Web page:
4. Finding Large Dead Uneaten Insects on Top of a Nest that Fledged Bluebirds — I’m not sure about this as I’ve never seen this before. Either a parent brought in the insect, but the babies fledged before eating the insect or the babies fledged and the parents were not aware of it until after they came with the food that the babies were gone already and then dropped the njured/dead insect in the nest and left the box to find their fledglings. I have found a full dead grasshopper and a large brown beetle on top of a nest. I can’t imagine why they would not take the insect with them, however, as those fledglings, if they made it to the trees as we can hope they did, would be hungry. Perhaps an expert bluebirder will read this and post a reply here. Please do so!

5.  Later Fledging Dates – in past several years, fledging dates averaged Day 15-17.  This year, it’s averaging 18-20 days.  Their development seem to be a little slower this year.  I also think all the prevailing and persistent rainy weather could delay fledging dates.  I’m thinking the parents are not encouraging their babies to make their maiden flight until the weather is more conducive to
the youngsters having safe travels the first time.  One other thought I have is a record of blowfly larvae infestation I’m finding on my trail—more than ever before.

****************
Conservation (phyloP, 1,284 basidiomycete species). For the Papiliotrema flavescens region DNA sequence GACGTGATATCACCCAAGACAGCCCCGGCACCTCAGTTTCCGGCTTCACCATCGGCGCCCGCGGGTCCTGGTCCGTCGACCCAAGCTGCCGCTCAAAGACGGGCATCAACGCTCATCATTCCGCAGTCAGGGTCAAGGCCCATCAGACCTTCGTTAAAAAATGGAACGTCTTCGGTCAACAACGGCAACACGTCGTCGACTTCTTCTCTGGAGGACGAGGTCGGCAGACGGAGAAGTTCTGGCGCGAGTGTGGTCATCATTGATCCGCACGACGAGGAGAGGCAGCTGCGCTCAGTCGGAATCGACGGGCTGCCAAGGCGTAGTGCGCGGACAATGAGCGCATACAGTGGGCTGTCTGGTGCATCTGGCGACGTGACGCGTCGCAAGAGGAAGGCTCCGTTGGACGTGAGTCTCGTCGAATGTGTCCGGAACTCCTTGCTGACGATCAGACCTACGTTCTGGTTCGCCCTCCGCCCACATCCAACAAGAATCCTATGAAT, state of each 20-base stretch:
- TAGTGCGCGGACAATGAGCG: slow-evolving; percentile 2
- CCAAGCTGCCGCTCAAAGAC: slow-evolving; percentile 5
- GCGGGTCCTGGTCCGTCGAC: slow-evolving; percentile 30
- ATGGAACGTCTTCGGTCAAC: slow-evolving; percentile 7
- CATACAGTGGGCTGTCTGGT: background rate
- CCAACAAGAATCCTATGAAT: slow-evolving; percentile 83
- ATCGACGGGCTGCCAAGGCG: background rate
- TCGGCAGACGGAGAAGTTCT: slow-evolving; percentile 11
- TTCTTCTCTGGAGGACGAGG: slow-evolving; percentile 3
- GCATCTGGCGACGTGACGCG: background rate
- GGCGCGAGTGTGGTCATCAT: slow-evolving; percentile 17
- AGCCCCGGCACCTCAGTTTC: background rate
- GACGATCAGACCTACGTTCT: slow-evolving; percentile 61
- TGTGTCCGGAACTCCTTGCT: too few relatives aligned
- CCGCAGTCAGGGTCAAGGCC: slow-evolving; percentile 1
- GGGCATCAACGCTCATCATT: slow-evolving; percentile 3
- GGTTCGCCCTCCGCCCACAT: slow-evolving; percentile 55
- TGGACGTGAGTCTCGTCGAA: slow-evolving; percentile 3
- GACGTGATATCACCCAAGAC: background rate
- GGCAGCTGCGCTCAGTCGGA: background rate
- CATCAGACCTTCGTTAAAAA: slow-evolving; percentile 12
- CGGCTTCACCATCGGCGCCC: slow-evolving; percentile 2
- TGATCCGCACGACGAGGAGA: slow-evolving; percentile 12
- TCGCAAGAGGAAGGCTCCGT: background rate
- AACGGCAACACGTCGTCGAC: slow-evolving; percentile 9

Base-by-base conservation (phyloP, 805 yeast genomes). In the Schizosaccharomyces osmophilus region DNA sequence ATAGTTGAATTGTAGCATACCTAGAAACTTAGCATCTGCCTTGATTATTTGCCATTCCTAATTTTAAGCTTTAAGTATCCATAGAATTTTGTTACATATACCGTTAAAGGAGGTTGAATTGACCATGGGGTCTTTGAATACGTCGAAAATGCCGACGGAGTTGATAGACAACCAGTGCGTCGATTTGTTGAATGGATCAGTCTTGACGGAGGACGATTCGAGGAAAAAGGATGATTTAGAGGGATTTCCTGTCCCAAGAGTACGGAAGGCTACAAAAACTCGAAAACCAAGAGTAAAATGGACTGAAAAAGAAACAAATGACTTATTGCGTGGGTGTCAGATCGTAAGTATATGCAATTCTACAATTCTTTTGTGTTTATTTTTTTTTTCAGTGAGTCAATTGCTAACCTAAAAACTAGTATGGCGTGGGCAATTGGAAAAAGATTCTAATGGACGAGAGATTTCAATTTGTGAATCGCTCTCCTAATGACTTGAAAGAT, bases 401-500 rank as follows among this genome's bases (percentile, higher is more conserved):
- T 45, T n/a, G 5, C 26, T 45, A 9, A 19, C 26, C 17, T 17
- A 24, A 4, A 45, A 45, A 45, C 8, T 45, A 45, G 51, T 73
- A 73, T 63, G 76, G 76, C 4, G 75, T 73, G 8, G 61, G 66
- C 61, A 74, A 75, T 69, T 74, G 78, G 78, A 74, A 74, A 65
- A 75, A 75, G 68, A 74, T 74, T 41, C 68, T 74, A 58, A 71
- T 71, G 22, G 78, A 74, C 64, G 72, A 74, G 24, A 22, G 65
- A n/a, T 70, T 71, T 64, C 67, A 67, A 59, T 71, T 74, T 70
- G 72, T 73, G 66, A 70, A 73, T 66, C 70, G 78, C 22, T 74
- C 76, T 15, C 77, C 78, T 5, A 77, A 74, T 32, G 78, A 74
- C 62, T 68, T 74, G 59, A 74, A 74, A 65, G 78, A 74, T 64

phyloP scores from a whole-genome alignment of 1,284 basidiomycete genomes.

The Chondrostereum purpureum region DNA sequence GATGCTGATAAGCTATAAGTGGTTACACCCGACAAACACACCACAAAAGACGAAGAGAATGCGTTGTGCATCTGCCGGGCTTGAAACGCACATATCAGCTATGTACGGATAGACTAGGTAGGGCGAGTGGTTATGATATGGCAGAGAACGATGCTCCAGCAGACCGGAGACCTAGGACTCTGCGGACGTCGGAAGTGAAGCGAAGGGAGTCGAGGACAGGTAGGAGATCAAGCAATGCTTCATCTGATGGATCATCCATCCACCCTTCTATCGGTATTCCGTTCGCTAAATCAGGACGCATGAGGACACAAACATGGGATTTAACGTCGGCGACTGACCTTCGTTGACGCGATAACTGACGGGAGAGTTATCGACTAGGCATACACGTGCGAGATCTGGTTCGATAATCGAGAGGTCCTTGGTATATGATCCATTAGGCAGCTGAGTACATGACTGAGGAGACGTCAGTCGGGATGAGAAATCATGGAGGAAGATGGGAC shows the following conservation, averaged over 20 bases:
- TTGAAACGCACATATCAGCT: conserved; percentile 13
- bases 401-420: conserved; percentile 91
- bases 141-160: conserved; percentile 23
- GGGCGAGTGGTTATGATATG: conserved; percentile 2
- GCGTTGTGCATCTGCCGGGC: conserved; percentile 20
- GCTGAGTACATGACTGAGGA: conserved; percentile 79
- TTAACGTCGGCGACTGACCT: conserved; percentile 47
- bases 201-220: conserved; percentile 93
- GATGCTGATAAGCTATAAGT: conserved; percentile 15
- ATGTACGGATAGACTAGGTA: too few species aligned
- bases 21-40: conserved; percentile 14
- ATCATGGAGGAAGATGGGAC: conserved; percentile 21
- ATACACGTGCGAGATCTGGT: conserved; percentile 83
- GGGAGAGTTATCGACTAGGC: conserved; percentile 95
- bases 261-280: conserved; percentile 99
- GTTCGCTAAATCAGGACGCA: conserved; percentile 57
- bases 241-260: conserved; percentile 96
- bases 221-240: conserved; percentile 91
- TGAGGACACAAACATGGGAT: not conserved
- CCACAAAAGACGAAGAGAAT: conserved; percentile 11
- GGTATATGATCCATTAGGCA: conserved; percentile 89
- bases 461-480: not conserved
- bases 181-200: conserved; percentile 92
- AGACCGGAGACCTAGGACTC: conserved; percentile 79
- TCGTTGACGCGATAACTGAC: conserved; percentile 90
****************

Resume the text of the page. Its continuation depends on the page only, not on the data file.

6.  Bluebirds Taking Their Time To Lay Eggs — Perhaps one female wasn’t fertile and the male picked another femle or this couple just had a long romantic courting period.   This box is located at another residence along my trail.  They were observed moving around from location to location trying to decide where to build a nest.  This is the same location that chickadees took one of my nestboxes at that property.  The owner installed another bluebird nestbox on the back side of the property.  It took them a long time, but finally bluebird eggs were found, much later in the season for a first brood — not 4 eggs, not 5 eggs, but 6 eggs!   This same female is also extremely assertive.  She’s been observed constantly chasing a squirrel up the tree trunk over and over again.

7.  Strange Chickadee Nest (2 Cups) and Unhatched Eggs — This Carolina Chickadee built her nest but made TWO small cups in the one moss nest in one nestbox.  She laid 3 eggs in one cup and 2 eggs in the other cup–in the SAME nest in the nestbox.   Only 1 baby hatched and is developing quite slowly.   The only thing I can think of is either the female is slightly off on her judgement or perhaps (theory here) two female chickadees had been fighting over that use of that nestbox, both laying eggs in the same box–one female made a cup and laid and the competing female made a cup a laid a few eggs.  Also, perhaps because of two cups, the female chickadee could not incubate them properly; thus unhatched, unincubated eggs.  I’m hoping on my next trail checks, which is tomorrow and weather permitting….the baby chickadee will have developed and I’m seeing the color markings and feathers growing in.